For many, the Te Anau-Milford Highway offers the first taste of Fiordland’s spectacular forest. So why not pull over and take some time to explore all the area has to offer? There are many walks and scenic viewpoints along the Milford Road, which only add to the incredible Piopiotahi / Milford Sound experience.
** The Milford Road is in fiordland national park, dogs are not permitted in the national park**
Duration: 45 minutes
The entrance is signposted opposite the Fiordland National Park Lodge complex at Te Anau Downs, look for the signposted track to Lake Mistletoe. This is an attractive forest walk past secluded Lake Mistletoe. It is a loop track requiring a short walk along the busy Milford Road back to the carpark - take care.
Duration: 10 minutes
An easy, short walk suitable for all abilities. A wheelchair-accessible boardwalk takes you to a series of small lakes. On a still day, the water reflects outstanding views of the Earl Mountains. If there are no reflections, you will still enjoy this tranquil spot and enjoy watching the waterbirds in their wetland habitat. See if you can spot a longfin eel!
Lake Gunn Nature Walk
Duration: 45 minutes
Access to Lake Gunn is from the Cascade Creek campground car park. Enjoy an easy 45-minute loop walk which passes through an outstanding red beech forest with opportunities to see birdlife of the Eglinton Valley as well as having a rest beside lovely Lake Gunn.
Duration: 3 - 5 hours return
**Note Key Summit is currently closed due to damage from the February 2020 flood event. Key Summit will re-open on the 7th December 2020. Check with the DOC Visitor Centre for up-to-date information**
From The Divide car park, follow the Routeburn Track (one of the Great Walks) for about an hour to the junction where the Key Summit Track branches off from the main track. From here it is a 20-minute climb to Key Summit, with panoramic views over the Humboldt and Darran mountains. The track around Key Summit is a loop track which takes around 20 minutes to complete before descending back to the main track. The track offers impressive views of Fiordland’s dramatic ranges and snowy peaks as well as Lake Marian. Return to your car via the first section of the Routeburn Track.
Duration: 3 hours
**Note Lake Howden is currently closed due to damage from the February 2020 flood event. lake howden will re-open on the 7th December 2020. Check with the DOC Visitor Centre for up-to-date information**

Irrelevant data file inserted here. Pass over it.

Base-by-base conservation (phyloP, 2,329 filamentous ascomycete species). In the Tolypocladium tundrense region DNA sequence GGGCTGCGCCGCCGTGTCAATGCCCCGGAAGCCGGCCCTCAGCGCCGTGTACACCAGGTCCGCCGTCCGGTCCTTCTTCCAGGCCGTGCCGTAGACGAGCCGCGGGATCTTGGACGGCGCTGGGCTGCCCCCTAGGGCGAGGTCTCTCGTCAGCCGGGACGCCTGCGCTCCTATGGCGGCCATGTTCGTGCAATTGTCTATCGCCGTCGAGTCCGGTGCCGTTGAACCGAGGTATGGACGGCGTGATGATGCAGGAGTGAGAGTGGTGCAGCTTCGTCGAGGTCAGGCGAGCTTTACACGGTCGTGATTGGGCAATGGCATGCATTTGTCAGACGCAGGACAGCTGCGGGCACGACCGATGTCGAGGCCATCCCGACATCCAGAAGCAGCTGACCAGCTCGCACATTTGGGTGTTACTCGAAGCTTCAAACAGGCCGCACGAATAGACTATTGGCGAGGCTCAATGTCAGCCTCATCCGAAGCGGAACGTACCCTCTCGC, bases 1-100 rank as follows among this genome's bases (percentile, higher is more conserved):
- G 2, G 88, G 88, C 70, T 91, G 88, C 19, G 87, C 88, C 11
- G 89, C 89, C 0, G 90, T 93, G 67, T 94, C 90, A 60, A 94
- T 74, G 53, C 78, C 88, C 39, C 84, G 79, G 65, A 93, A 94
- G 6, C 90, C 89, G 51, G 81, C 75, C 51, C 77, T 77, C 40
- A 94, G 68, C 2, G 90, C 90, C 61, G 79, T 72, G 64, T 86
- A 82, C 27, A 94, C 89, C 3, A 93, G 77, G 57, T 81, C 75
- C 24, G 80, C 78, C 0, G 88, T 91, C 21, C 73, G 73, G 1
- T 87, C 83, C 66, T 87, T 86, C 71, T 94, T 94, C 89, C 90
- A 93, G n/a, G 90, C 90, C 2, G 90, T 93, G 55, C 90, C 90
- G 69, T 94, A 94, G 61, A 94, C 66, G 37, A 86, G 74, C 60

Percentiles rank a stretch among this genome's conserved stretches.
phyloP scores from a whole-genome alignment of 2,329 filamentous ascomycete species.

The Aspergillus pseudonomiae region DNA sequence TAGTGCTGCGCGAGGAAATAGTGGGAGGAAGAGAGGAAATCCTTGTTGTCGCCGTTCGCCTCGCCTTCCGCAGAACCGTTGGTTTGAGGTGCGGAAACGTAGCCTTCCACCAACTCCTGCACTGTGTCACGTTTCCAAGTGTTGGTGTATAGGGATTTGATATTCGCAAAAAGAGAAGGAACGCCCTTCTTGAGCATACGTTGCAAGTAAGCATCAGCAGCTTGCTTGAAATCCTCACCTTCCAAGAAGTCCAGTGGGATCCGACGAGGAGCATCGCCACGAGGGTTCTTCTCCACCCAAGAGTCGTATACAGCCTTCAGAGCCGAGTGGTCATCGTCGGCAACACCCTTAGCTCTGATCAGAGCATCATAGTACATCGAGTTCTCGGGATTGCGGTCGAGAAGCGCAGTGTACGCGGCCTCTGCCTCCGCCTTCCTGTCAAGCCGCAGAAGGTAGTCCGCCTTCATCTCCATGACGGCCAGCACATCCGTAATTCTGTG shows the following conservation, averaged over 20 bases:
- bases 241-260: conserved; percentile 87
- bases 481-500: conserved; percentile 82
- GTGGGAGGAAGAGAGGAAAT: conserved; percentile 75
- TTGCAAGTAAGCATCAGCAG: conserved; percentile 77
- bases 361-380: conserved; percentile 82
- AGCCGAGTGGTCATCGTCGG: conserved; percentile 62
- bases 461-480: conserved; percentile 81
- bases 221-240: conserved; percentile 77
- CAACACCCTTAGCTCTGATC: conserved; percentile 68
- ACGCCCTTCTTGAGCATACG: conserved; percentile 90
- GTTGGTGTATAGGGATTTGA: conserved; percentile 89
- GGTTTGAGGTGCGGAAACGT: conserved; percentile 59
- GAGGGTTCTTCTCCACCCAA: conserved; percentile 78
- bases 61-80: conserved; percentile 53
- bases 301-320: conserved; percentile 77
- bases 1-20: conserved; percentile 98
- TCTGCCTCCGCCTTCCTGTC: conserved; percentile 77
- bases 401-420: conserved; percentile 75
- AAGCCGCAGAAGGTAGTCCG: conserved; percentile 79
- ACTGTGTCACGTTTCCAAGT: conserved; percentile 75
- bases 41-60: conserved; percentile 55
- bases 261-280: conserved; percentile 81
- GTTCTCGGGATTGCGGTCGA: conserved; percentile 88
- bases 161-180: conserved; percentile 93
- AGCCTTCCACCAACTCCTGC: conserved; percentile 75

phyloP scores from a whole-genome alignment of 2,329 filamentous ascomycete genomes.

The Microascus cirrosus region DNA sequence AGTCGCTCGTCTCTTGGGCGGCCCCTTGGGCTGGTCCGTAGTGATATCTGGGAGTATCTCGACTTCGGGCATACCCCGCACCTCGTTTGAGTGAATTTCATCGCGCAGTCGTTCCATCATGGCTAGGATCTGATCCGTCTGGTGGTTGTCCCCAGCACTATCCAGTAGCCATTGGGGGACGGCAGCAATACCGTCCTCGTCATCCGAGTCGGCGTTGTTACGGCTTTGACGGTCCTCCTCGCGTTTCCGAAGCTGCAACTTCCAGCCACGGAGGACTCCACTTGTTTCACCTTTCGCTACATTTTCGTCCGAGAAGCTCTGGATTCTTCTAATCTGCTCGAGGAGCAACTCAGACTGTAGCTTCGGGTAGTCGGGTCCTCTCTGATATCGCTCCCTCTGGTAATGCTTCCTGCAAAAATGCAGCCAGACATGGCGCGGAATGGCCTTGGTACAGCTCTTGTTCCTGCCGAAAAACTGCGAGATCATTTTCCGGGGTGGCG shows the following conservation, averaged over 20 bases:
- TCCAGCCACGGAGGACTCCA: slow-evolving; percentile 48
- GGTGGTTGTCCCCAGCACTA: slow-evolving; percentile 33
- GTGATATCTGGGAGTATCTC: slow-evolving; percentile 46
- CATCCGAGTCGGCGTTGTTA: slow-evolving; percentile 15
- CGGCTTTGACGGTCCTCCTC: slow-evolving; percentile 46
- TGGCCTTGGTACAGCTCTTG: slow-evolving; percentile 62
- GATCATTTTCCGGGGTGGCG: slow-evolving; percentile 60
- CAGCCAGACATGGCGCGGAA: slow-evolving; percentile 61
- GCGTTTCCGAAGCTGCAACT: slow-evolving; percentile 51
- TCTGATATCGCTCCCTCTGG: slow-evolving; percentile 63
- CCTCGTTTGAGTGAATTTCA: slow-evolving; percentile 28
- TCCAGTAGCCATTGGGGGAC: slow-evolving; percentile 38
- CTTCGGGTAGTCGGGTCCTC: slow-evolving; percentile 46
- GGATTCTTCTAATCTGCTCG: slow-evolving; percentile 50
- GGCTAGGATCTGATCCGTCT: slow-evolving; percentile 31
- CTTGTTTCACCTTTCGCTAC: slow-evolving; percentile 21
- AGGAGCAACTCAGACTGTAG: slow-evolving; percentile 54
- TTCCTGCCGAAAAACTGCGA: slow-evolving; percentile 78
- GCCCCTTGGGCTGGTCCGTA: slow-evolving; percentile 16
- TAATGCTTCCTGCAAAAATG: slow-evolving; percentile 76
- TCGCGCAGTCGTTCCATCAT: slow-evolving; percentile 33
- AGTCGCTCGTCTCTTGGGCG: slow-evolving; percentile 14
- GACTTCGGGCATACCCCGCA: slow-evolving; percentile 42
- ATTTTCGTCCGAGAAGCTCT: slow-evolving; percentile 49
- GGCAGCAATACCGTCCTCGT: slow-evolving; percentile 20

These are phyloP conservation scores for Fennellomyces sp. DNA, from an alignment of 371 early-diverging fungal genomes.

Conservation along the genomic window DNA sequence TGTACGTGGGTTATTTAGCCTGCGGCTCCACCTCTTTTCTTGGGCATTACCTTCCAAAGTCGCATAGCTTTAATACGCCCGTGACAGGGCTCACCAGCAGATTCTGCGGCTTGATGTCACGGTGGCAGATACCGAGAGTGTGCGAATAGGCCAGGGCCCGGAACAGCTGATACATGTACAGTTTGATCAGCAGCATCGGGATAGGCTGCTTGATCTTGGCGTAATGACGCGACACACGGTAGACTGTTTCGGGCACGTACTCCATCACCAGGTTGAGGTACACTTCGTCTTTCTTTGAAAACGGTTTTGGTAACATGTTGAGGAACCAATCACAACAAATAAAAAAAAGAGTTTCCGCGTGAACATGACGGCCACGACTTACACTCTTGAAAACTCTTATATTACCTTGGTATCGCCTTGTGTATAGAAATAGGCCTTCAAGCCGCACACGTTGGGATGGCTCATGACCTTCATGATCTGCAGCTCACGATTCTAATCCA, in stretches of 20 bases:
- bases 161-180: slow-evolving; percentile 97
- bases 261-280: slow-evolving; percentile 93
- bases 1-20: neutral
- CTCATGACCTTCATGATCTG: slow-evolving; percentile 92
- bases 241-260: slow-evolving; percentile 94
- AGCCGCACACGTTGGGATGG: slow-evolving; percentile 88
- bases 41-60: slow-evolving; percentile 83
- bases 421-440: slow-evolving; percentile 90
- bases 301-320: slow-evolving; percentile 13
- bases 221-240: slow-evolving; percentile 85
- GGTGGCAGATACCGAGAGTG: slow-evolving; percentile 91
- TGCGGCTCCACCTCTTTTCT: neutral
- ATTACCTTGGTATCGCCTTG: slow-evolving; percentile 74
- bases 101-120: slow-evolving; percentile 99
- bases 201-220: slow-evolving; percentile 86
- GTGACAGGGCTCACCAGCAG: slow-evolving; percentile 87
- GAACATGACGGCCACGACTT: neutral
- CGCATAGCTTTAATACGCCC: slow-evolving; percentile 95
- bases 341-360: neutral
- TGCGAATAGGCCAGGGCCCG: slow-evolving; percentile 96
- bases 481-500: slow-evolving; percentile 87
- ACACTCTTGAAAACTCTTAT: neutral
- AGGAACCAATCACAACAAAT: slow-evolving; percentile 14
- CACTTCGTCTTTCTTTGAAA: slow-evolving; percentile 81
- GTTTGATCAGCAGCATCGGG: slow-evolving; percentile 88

From The Divide car park follow the Routeburn Track through silver beech forest to the Key Summit turn-off, as described in the Key Summit walk. From here it is a short descent to Lake Howden.
Lake Marian Falls
Duration: 20 minutes
From Te Anau, it will take approximately one hour to drive along the Milford Road to Marian Corner, the turn-off to the Hollyford Road. Park in the Lake Marian car park and cross the swing bridge to start the hike. Continue on until you come across a spectacular series of waterfalls. The falls are easily viewed from the gantry hugging the side of the steep bank.
Duration: 3 - 4 hours return
**LAKE MARIAN TRACK IS FULLY OPEN**
Follow the track, as mentioned above until you reach the viewing gantry. Continuing on from the gantry, the track becomes steep and sometimes muddy during the ascent to Lake Marian. Be sure to follow the orange triangle markers as the trail is easily lost in places. The forest opens up to a mesmerising glacial lake at the bottom of an impressive valley. This walk will take around 3 hours to complete, but don’t forget to leave time for a picnic lunch. Do not walk around the lake edge during the snow/ avalanche season (winter and spring).
Duration: 20 minutes return
**Note The Chasm is currently closed due to damage from the February 2020 flood event where the viewing platform and track was washed away. It is hoped The Chasm will re-open in 2021. Check with the DOC Visitor Centre for up-to-date information**
A very popular and impressive walk on the Milford road, suitable for all abilities. Follow a gentle track through the forest and cross two footbridges over the Cleddau River. The bridges cross over a series of powerful waterfalls where thousands of years of swirling water have sculpted shapes and basins in the rock. The sheer velocity of water gives an appreciation of how much rainfall the Milford Sound area receives each year and how powerful the water is.